Will Libya aid ship force more changes to Israel's Gaza blockade?
The Libya-sponsored Almathea is the latest of several attempts to break Israel's Gaza blockade since a fatal raid killed nine pro-Palestinian activists on May 31.
Louisa Goulimaki/AFP Photo/Newscom
Tel Aviv, Israel
A charity headed by Saif Qaddafi, the son of Libyan ruler Muammar Qaddafi, has organized a ship with a cargo of 2,000 tons food stuffs. Saif Qaddafi joins groups in Iran and Lebanon – all countries which Israel views as hostile – in declaring a desire to reach Gaza.
The international furor over Israel's killing of nine pro-Palestinian activists in late May weakened the Israeli siege on Gaza, but follow-up efforts have fizzled.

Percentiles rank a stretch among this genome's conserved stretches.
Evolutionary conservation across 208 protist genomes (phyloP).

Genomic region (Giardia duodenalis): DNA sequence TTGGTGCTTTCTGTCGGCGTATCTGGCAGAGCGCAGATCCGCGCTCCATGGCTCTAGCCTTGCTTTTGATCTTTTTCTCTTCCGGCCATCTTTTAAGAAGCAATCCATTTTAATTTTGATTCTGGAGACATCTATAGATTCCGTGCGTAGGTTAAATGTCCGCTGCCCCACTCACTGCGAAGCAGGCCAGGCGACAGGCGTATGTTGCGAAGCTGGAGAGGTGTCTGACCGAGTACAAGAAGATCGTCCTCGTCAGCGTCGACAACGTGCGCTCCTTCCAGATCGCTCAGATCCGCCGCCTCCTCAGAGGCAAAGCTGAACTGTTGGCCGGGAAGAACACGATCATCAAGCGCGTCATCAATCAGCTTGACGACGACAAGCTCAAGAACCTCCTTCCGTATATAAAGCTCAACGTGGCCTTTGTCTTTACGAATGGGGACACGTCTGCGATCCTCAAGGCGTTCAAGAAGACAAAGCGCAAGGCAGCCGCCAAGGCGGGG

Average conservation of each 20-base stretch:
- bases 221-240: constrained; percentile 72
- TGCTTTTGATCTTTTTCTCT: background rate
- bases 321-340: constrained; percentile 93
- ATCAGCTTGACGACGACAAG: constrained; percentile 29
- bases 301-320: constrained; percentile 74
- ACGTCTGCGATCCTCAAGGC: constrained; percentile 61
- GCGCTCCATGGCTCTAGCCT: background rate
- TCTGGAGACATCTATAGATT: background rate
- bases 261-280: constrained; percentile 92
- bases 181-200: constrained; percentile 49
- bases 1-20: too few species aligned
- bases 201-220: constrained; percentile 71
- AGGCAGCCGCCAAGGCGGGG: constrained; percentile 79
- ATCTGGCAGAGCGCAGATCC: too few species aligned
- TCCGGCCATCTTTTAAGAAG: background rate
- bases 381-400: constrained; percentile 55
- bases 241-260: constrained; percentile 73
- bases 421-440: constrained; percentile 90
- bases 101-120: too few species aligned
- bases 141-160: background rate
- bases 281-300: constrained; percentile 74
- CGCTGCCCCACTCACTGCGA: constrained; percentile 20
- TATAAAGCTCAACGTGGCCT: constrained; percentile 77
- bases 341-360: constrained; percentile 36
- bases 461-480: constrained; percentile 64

"It's not an easy thing to organize such ships…. There is much talk but little action. That doesn’t mean in another couple of months there won't be another action," says Shlomo Brom, a fellow at Tel Aviv University's Institute for National Security Studies.
"What we can learn from the previous attempts is that when the ship is manned by a few activists, it is not a problem," adds Mr. Brom, a former head of strategic planning in the Israeli army. "It becomes a problem when there are many people on board."
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